How do you do 'loot boxes' right? F2P MMO game devs weigh in

As much as recent high-profile stumbles have been monopolizing coverage, tons of smaller devs have been doing loot boxes for a while now; here, they speak to Gamasutra about what they've learned.

Loot boxes have been the subject of tremendous controversy over the last few months, with some very high profile games blundering into this format of monetization in some extremely clumsy, extremely high profile ways.

Ignoring some of the basic precepts that developers have hashed out around loot boxes and real money purchases (rewards should be cosmetic and not influence game balance, contents should always feel appropriately valuable, etc.), many of these attempts have backfired in spectacular fashion.

But lost in the conversation around triple-A publishers seeking additional revenue through microtransactions or whether or not loot boxes are gambling is the damage these public blunders are doing to the free-to-play model, to games that have relied on loot boxes and executed them gracefully and successfully for years now.

As much as recent high-profile stumbles have been monopolizing coverage, there are a huge number of smaller developers that have been doing loot boxes elegantly for a long time, and they often rely on them to keep the lights on and to continue development/support.

With that in mind, Gamasutra reached out to a number of MMO developers to get a sense of what loot boxes mean in the free-to-play space, how they can be done tastefully and non-intrusively, and how they can be implemented without players feeling exploited or deceived. 

The allure of loot

Given how players often react to them, loot boxes represent a double-edged sword for developers; on one hand, they represent a potential revenue stream, but on the other there’s a risk of alienating users. As Matt Pettit, a producer on the free-to-play MMO shooter Defiance, is quick to point out, you make no money from players who walk away from your game.

“We think about the player-facing perspective as the priority, and the business need second,” Pettit says. “Without the first, the second doesn’t happen.  At our core, we’re focused on making the kinds of games that we want to play too, and making sure they’re sustainable as businesses. Creating a fair revenue stream for a free game is essential; the game wouldn’t be able to exist otherwise.”

"Creating a fair revenue stream for a free game is essential; the game wouldn't be able to exist otherwise."

Petitt says his team wanted to make sure that their loot boxes, called Supply Caches in Defiance, were part of the core gameplay loop, and attainable in-game as well as on from their store.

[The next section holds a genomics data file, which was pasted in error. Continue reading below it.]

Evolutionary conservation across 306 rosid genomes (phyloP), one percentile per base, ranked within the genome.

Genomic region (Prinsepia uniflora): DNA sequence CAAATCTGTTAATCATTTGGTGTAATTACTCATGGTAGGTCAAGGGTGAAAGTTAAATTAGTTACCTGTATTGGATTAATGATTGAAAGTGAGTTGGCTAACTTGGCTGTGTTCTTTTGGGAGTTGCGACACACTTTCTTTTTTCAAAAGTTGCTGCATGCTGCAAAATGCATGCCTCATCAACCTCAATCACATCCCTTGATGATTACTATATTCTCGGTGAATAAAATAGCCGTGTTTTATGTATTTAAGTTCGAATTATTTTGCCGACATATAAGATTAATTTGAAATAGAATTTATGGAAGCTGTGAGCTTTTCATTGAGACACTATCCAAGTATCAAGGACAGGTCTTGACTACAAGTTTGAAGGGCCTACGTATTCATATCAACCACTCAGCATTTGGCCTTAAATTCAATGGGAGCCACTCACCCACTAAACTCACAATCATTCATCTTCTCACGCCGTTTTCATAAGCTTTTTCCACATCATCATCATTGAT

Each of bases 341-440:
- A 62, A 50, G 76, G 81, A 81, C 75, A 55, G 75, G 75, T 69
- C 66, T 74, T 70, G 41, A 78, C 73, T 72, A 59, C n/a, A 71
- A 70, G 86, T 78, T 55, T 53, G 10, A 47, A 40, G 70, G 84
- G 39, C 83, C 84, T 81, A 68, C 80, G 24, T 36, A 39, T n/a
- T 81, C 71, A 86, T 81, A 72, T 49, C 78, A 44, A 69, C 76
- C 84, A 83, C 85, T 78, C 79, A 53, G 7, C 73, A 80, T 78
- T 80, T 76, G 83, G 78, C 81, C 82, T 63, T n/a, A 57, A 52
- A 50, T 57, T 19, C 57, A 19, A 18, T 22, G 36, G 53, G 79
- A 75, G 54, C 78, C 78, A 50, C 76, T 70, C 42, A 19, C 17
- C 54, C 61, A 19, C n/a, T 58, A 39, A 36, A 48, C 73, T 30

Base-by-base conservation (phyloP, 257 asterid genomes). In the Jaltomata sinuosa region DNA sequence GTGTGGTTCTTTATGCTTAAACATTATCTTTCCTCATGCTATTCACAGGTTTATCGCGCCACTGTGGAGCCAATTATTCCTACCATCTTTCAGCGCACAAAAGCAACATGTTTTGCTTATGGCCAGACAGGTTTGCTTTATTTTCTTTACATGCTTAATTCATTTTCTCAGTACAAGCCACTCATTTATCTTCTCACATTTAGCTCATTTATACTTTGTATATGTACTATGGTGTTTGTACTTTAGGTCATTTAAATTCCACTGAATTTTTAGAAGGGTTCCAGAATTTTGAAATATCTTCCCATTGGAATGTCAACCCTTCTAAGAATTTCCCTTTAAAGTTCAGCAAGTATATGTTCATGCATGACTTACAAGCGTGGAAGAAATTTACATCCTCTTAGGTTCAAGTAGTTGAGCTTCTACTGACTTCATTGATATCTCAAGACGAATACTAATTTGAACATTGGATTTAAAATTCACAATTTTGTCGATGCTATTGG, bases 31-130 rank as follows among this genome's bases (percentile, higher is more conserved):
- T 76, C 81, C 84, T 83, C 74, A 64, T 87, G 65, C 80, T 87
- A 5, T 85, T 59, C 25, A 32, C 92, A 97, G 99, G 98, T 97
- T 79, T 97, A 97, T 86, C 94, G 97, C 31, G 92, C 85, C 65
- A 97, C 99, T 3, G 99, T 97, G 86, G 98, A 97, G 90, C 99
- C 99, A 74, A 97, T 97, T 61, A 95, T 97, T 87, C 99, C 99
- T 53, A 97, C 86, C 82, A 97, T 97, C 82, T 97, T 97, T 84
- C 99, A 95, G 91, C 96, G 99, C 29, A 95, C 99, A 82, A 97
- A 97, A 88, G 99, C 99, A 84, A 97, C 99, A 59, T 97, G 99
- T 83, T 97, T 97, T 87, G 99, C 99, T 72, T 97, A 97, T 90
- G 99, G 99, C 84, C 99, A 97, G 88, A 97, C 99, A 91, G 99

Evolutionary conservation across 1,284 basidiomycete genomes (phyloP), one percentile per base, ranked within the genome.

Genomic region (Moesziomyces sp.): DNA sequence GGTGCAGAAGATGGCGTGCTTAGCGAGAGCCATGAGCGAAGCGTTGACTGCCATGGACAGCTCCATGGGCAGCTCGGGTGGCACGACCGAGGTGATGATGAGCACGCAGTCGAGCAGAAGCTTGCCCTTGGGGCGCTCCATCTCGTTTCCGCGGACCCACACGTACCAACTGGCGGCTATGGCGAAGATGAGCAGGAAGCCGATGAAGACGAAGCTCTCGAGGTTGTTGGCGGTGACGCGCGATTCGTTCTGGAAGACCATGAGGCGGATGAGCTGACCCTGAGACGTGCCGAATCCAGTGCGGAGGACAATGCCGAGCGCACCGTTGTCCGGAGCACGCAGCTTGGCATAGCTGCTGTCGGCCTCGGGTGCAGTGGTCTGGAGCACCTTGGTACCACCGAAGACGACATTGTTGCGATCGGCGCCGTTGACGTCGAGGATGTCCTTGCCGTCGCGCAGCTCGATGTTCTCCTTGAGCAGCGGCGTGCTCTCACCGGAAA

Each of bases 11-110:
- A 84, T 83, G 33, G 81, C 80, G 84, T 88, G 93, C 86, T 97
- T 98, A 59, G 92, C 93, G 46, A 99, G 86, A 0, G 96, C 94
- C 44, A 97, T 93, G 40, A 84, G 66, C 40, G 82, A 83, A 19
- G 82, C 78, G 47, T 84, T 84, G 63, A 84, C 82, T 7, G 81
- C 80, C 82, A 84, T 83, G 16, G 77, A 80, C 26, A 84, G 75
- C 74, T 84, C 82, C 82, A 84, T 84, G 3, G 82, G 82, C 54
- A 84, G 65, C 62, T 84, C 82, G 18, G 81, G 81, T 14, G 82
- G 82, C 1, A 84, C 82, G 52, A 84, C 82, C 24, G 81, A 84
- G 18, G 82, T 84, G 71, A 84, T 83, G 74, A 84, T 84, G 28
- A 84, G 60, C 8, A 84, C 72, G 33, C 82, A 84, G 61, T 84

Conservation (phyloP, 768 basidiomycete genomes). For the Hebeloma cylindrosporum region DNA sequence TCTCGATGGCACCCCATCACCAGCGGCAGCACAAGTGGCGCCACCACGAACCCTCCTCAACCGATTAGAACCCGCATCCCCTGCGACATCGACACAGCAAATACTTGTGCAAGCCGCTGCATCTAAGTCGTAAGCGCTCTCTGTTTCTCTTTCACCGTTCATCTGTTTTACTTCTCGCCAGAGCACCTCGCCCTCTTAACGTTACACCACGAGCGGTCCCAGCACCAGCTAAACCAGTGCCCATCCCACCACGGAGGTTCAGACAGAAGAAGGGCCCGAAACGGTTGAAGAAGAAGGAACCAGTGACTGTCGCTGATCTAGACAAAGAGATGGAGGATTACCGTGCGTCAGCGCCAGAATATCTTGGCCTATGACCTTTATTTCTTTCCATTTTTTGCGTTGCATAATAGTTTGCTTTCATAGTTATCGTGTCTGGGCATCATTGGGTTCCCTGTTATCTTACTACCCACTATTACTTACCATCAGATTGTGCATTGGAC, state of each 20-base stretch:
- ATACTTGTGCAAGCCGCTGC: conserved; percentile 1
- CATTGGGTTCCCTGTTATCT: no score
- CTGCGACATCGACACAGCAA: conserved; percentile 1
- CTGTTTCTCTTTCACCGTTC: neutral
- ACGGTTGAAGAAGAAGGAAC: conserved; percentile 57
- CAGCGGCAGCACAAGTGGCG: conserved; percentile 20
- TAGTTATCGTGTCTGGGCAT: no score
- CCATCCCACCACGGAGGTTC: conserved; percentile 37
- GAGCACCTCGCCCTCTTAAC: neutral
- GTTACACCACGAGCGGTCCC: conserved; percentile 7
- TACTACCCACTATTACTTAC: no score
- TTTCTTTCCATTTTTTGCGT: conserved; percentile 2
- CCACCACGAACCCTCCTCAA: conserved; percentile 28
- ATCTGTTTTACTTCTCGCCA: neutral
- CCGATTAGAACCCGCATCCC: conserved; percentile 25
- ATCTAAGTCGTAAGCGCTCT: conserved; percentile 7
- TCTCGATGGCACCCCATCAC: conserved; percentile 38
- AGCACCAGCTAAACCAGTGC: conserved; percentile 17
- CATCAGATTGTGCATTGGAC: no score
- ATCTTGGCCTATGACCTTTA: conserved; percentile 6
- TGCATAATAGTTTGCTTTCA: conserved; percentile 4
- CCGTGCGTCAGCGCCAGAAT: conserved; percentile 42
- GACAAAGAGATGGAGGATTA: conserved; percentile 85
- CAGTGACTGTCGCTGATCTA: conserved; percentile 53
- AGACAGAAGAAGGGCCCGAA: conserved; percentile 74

“Having Supply Caches on the store gives us that opportunity to provide players with two different ways to pursue their goals, and that choice is what attracted us to them in the first place.”

Another opportunity afforded by loot boxes is the ability to tuck odd, rare, or unique rewards into them, content that might exist on the fringe of a game’s universe. For Star Trek Online, which allows players to earn loot boxes through both real money and by trading in-game currency on an exchange with other players (and makes all items tradeable so that players have the opportunity to buy items that appear in boxes a la carte), this means loot boxes allow devs to control, to some extent, the proliferation of new items. It allows them to unleash new vessels that may seem out of place in larger numbers.

“Loot boxes provide the team with opportunities to deliver atypical starships in a way that keeps them rare, which helps maintain the in-universe believability of our fictional setting,” says executive producer Stephen Ricossa. “Lock boxes also allow us to experiment with concepts and designs for items because we know the player sample will be smaller than a standard release. We can then use the information we’ve gained based on back-end data, in-player auction pricing, and forums or social posts to determine the popularity of our experiment and potentially bring more of that type of item into the game.”

For World of Warships, loot boxes solve a completely different problem. For Philip Molodkovets, the head of Warships’ game analytics team, loot boxes (containers) were a way to solve a number of long-standing issues with daily missions.

“They were randomly assigned to you each day, with the ability to re-roll one of them in case you didn't like it. The rewards were fixed, known from the start, and typically were small amounts of in-game currency or consumables.”

While a fairly standard approach to an MMO staple, Molodkovets said it resulted in a number of issues. Players weren’t engaged when completing their dailies, and were often frustrated when they called for specific classes or weapons, ones they weren’t familiar with or didn’t enjoy using. Fixed rewards also meant that they’d never yield epic loot, and curtailed player choice.